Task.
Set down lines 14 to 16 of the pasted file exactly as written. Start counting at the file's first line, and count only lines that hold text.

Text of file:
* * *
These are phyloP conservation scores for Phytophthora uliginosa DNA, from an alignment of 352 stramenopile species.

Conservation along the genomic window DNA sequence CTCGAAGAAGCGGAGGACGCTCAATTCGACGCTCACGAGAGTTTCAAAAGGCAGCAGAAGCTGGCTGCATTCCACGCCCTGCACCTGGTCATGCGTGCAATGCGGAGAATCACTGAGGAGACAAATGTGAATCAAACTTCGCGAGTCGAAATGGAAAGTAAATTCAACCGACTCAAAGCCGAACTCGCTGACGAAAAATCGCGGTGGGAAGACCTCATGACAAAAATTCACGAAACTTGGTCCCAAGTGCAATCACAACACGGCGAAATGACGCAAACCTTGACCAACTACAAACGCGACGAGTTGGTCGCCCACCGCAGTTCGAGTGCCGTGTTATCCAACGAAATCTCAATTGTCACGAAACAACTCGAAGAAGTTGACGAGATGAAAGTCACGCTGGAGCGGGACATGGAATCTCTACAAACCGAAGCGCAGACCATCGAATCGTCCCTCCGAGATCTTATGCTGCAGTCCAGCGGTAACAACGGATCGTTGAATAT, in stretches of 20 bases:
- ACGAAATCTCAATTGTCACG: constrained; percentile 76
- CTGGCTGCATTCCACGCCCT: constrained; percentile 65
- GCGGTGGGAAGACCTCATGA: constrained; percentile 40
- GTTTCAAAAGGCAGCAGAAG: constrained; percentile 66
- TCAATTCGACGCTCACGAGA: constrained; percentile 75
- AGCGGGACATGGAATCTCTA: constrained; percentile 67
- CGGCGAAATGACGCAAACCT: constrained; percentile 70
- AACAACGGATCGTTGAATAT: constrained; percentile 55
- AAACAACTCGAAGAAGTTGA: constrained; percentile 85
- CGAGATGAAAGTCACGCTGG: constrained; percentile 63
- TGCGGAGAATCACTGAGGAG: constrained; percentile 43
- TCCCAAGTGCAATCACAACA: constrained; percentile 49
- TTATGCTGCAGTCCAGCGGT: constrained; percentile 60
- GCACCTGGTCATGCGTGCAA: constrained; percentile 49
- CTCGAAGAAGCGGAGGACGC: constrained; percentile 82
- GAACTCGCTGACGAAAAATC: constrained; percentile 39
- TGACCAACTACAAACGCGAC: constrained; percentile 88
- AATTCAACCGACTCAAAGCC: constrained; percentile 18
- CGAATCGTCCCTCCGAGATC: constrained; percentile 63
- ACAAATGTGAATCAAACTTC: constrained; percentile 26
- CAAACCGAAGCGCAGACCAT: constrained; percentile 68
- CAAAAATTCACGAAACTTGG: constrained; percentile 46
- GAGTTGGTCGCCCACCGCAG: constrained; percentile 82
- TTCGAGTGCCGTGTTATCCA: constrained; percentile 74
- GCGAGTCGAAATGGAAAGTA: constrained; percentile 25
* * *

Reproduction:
- TCCCAAGTGCAATCACAACA: constrained; percentile 49
- TTATGCTGCAGTCCAGCGGT: constrained; percentile 60
- GCACCTGGTCATGCGTGCAA: constrained; percentile 49